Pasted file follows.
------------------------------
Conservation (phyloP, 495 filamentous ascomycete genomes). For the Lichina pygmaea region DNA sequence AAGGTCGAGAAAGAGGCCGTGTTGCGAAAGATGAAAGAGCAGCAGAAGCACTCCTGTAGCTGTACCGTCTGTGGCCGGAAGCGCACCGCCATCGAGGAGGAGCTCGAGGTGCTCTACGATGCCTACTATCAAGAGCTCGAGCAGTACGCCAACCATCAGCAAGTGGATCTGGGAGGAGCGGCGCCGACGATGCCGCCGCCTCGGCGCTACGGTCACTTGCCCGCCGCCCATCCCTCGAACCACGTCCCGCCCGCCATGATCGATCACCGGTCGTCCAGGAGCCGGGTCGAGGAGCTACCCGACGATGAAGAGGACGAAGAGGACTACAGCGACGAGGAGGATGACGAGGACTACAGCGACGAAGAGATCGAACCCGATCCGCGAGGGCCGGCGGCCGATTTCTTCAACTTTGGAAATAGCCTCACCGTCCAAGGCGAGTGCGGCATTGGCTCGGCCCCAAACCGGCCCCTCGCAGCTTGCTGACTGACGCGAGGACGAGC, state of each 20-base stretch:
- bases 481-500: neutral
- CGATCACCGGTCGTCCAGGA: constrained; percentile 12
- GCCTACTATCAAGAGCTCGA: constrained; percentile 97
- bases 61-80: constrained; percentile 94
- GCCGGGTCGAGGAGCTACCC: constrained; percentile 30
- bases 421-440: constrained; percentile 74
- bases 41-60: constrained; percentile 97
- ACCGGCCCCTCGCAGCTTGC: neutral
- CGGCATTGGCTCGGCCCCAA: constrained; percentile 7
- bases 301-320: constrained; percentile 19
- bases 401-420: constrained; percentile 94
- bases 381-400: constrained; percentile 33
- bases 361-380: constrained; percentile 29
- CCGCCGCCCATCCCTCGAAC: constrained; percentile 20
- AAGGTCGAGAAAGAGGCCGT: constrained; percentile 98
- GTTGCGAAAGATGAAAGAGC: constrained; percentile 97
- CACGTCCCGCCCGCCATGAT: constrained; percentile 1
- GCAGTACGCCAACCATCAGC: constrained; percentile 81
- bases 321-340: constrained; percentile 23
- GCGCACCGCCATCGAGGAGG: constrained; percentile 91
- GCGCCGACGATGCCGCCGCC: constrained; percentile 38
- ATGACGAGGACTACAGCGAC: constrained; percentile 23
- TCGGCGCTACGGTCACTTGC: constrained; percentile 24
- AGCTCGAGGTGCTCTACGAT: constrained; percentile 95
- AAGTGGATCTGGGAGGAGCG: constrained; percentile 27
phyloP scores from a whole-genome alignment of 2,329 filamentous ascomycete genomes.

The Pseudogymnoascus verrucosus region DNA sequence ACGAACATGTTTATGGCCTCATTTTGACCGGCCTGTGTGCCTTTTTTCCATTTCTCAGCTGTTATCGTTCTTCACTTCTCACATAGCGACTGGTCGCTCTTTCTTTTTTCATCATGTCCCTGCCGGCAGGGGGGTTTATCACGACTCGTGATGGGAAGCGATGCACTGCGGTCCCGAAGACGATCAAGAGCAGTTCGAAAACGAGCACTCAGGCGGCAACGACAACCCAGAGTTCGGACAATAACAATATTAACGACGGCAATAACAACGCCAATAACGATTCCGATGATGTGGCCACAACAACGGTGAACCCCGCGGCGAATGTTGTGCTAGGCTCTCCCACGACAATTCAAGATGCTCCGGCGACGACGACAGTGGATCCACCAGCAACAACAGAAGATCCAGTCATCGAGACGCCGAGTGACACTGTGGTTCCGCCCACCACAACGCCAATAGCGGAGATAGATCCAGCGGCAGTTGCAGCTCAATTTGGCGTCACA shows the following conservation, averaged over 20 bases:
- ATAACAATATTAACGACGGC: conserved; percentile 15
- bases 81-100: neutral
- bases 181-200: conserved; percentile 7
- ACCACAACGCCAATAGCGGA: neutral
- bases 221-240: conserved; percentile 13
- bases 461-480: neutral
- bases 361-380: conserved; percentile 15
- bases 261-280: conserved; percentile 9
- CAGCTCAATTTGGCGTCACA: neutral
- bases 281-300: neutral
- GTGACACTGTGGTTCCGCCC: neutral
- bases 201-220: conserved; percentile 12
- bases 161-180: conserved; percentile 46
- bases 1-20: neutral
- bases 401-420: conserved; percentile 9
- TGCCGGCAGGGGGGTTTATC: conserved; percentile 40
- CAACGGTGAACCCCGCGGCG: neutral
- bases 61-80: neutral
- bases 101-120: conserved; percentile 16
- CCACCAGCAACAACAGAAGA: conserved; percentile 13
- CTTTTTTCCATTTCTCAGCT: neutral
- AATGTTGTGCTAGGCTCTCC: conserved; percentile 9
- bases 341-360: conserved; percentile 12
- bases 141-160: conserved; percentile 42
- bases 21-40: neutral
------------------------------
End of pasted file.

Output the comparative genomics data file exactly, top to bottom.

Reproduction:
Conservation (phyloP, 495 filamentous ascomycete genomes). For the Lichina pygmaea region DNA sequence AAGGTCGAGAAAGAGGCCGTGTTGCGAAAGATGAAAGAGCAGCAGAAGCACTCCTGTAGCTGTACCGTCTGTGGCCGGAAGCGCACCGCCATCGAGGAGGAGCTCGAGGTGCTCTACGATGCCTACTATCAAGAGCTCGAGCAGTACGCCAACCATCAGCAAGTGGATCTGGGAGGAGCGGCGCCGACGATGCCGCCGCCTCGGCGCTACGGTCACTTGCCCGCCGCCCATCCCTCGAACCACGTCCCGCCCGCCATGATCGATCACCGGTCGTCCAGGAGCCGGGTCGAGGAGCTACCCGACGATGAAGAGGACGAAGAGGACTACAGCGACGAGGAGGATGACGAGGACTACAGCGACGAAGAGATCGAACCCGATCCGCGAGGGCCGGCGGCCGATTTCTTCAACTTTGGAAATAGCCTCACCGTCCAAGGCGAGTGCGGCATTGGCTCGGCCCCAAACCGGCCCCTCGCAGCTTGCTGACTGACGCGAGGACGAGC, state of each 20-base stretch:
- bases 481-500: neutral
- CGATCACCGGTCGTCCAGGA: constrained; percentile 12
- GCCTACTATCAAGAGCTCGA: constrained; percentile 97
- bases 61-80: constrained; percentile 94
- GCCGGGTCGAGGAGCTACCC: constrained; percentile 30
- bases 421-440: constrained; percentile 74
- bases 41-60: constrained; percentile 97
- ACCGGCCCCTCGCAGCTTGC: neutral
- CGGCATTGGCTCGGCCCCAA: constrained; percentile 7
- bases 301-320: constrained; percentile 19
- bases 401-420: constrained; percentile 94
- bases 381-400: constrained; percentile 33
- bases 361-380: constrained; percentile 29
- CCGCCGCCCATCCCTCGAAC: constrained; percentile 20
- AAGGTCGAGAAAGAGGCCGT: constrained; percentile 98
- GTTGCGAAAGATGAAAGAGC: constrained; percentile 97
- CACGTCCCGCCCGCCATGAT: constrained; percentile 1
- GCAGTACGCCAACCATCAGC: constrained; percentile 81
- bases 321-340: constrained; percentile 23
- GCGCACCGCCATCGAGGAGG: constrained; percentile 91
- GCGCCGACGATGCCGCCGCC: constrained; percentile 38
- ATGACGAGGACTACAGCGAC: constrained; percentile 23
- TCGGCGCTACGGTCACTTGC: constrained; percentile 24
- AGCTCGAGGTGCTCTACGAT: constrained; percentile 95
- AAGTGGATCTGGGAGGAGCG: constrained; percentile 27
phyloP scores from a whole-genome alignment of 2,329 filamentous ascomycete genomes.

The Pseudogymnoascus verrucosus region DNA sequence ACGAACATGTTTATGGCCTCATTTTGACCGGCCTGTGTGCCTTTTTTCCATTTCTCAGCTGTTATCGTTCTTCACTTCTCACATAGCGACTGGTCGCTCTTTCTTTTTTCATCATGTCCCTGCCGGCAGGGGGGTTTATCACGACTCGTGATGGGAAGCGATGCACTGCGGTCCCGAAGACGATCAAGAGCAGTTCGAAAACGAGCACTCAGGCGGCAACGACAACCCAGAGTTCGGACAATAACAATATTAACGACGGCAATAACAACGCCAATAACGATTCCGATGATGTGGCCACAACAACGGTGAACCCCGCGGCGAATGTTGTGCTAGGCTCTCCCACGACAATTCAAGATGCTCCGGCGACGACGACAGTGGATCCACCAGCAACAACAGAAGATCCAGTCATCGAGACGCCGAGTGACACTGTGGTTCCGCCCACCACAACGCCAATAGCGGAGATAGATCCAGCGGCAGTTGCAGCTCAATTTGGCGTCACA shows the following conservation, averaged over 20 bases:
- ATAACAATATTAACGACGGC: conserved; percentile 15
- bases 81-100: neutral
- bases 181-200: conserved; percentile 7
- ACCACAACGCCAATAGCGGA: neutral
- bases 221-240: conserved; percentile 13
- bases 461-480: neutral
- bases 361-380: conserved; percentile 15
- bases 261-280: conserved; percentile 9
- CAGCTCAATTTGGCGTCACA: neutral
- bases 281-300: neutral
- GTGACACTGTGGTTCCGCCC: neutral
- bases 201-220: conserved; percentile 12
- bases 161-180: conserved; percentile 46
- bases 1-20: neutral
- bases 401-420: conserved; percentile 9
- TGCCGGCAGGGGGGTTTATC: conserved; percentile 40
- CAACGGTGAACCCCGCGGCG: neutral
- bases 61-80: neutral
- bases 101-120: conserved; percentile 16
- CCACCAGCAACAACAGAAGA: conserved; percentile 13
- CTTTTTTCCATTTCTCAGCT: neutral
- AATGTTGTGCTAGGCTCTCC: conserved; percentile 9
- bases 341-360: conserved; percentile 12
- bases 141-160: conserved; percentile 42
- bases 21-40: neutral